“Over 70 million Americans suffer from disorders of sleep and wakefulness with 2 million of those being children. An estimated 10 million Americans remain undiagnosed.”
Narcolepsy is a sleep disorder that features excessive sleepiness, or even falling asleep at unusual or inappropriate times. Doctors at the Alabama Sleep Clinic will diagnose this disorder by excluding other sleep disorders, plus analyzing information gathered as a patient takes several naps. If you think you're suffering from this serious sleep disorder, make an appointment today with the Alabama Sleep Clinic.
What types of disorders are typically excluded before diagnosing narcolepsy?
Sleep apnea and periodic limb movement disorder are much more common than narcolepsy, and your sleep doctor will exclude those conditions before to making a diagnosis of narcolepsy. You'll likely be asked to participate in an overnight sleep study, although your doctor may recommend other options to diagnose narcolepsy. Your doctor will also explore other obvious causes of sleepiness, such as medications and insufficient sleep.
What is a napping test?
A napping test, also called a multiple sleep latency test, consists of taking a series of short naps. Your doctor will look to see how quickly you fall asleep and how quickly you enter into specific sleep stages (such as REM sleep). Information from napping tests give your doctor important clues to whether or not you have narcolepsy.
What unusual symptoms are associated with this disorder?
Although not necessary to make a diagnosis, the following symptoms are often associated with narcolepsy:
This can be a frightening condition where you feel paralyzed, but conscious, for several seconds to several minutes. This sensation usually happens as you're either falling asleep or waking up. In some cultures, sleep paralysis is sometimes referred to as being “ridden by the witch” or “the death grip.”
Hypnagogic hallucinations are vivid and frightening dream-like experiences that occur when you're either going to sleep or waking up.
Cataplexy is a loss of muscle tone (weakness) that lasts for several seconds to several minutes. This weakness can range from subtle head droop, facial sagging or slurred speech, to substantial weakness in the arms and legs. Sometimes the weakness leads to the person collapsing. Often, these symptoms are triggered by a strong emotion. If you have this symptom, as well as excessive sleepiness, you probably have narcolepsy.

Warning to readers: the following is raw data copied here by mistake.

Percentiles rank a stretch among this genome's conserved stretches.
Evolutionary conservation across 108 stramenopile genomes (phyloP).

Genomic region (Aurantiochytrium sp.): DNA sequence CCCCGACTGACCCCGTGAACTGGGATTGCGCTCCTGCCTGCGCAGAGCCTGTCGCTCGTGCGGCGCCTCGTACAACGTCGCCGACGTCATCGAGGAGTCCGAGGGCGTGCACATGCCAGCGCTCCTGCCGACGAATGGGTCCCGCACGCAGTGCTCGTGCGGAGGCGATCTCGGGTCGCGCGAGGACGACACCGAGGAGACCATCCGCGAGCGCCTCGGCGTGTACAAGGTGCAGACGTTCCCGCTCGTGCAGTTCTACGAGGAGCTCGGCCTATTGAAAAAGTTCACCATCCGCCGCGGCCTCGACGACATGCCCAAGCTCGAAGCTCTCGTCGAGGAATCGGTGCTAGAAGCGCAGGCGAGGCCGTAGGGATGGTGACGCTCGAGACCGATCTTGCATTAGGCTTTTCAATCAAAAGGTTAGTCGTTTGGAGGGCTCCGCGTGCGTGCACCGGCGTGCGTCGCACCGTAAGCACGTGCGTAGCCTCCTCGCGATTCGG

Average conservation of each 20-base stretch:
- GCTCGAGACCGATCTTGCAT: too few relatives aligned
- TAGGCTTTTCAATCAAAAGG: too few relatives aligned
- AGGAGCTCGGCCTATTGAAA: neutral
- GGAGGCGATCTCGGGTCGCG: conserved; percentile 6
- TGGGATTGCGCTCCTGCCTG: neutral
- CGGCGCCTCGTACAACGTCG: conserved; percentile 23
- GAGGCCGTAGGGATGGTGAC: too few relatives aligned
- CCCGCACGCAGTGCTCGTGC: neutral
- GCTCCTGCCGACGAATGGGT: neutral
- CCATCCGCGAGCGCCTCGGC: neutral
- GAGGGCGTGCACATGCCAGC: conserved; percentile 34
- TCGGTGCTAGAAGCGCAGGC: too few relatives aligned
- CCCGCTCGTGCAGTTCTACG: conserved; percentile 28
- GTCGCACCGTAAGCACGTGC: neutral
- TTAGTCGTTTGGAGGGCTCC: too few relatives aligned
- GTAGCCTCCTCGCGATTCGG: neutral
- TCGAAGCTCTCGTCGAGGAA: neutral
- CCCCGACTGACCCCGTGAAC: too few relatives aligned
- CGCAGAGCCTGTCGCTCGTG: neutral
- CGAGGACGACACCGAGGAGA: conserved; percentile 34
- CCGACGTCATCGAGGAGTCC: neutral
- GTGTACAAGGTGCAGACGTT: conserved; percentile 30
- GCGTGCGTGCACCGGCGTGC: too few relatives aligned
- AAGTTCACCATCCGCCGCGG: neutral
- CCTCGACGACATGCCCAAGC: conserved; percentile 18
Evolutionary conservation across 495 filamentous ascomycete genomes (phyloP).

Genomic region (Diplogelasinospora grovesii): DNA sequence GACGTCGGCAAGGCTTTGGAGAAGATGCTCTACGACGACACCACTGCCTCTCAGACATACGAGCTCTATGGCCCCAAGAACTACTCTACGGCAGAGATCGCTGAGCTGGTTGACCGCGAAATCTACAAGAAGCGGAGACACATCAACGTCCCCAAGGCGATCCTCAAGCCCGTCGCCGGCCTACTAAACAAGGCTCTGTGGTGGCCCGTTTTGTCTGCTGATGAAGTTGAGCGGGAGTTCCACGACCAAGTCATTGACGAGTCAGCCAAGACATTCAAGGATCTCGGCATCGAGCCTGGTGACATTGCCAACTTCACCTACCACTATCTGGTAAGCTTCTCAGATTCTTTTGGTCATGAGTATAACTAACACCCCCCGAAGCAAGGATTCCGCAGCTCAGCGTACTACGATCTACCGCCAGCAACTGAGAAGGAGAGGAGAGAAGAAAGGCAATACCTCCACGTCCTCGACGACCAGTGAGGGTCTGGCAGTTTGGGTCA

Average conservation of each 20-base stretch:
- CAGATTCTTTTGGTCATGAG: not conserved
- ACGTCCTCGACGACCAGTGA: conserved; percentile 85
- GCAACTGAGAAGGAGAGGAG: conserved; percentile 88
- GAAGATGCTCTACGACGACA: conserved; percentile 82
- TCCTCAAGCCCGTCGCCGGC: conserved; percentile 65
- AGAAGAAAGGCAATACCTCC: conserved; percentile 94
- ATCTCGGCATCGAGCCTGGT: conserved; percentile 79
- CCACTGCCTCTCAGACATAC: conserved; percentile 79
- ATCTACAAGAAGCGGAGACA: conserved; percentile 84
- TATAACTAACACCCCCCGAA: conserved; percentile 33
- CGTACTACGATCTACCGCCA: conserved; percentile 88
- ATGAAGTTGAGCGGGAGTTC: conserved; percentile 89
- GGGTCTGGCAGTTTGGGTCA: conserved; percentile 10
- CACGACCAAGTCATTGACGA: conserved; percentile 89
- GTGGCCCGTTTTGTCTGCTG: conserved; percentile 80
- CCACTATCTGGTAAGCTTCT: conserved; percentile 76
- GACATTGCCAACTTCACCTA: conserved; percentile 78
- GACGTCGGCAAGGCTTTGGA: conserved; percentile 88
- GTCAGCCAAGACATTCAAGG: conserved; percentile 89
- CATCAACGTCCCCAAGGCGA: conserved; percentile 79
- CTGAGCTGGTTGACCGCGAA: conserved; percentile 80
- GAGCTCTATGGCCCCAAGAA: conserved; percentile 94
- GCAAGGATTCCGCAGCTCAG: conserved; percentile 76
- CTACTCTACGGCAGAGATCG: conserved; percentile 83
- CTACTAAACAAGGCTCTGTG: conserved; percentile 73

Is there a simple blood test for narcolepsy?
There is a test that can identify a unique genetic marker found in almost all people with narcolepsy. However, this marker is also found in 25% of the general population, severely limiting the usefulness of this test.
Can nighttime sleep be affected in narcolepsy?
Yes, narcolepsy often contributes to disrupted and fragmented sleep.
What treatments are available for narcolepsy?
Treatments are briefly discussed based on the symptom/problem they treat:
Making sure you have good sleep habits and taking planned naps is sometimes helpful, but medication is almost always necessary. A common medication prescribed today is armodafinil, which is a wake-promoting agent. You can find additional information at www.nuvigil.com. Other treatments include central nervous system stimulants such as Methylphenidate (Ritalin).
Your doctor may prescribe sedatives if your nighttime sleep is sufficiently disrupted.
Certain medications, most of which are considered antidepressants, are effective for many people.
For many people, narcolepsy can have a substantial and sometimes devastating impact on psychological, occupational, and social functioning. Counseling and support groups can be extremely helpful and accessed along with general information at the Narcolepsy Network.
For additional information on narcolepsy visit the Narcolepsy Network.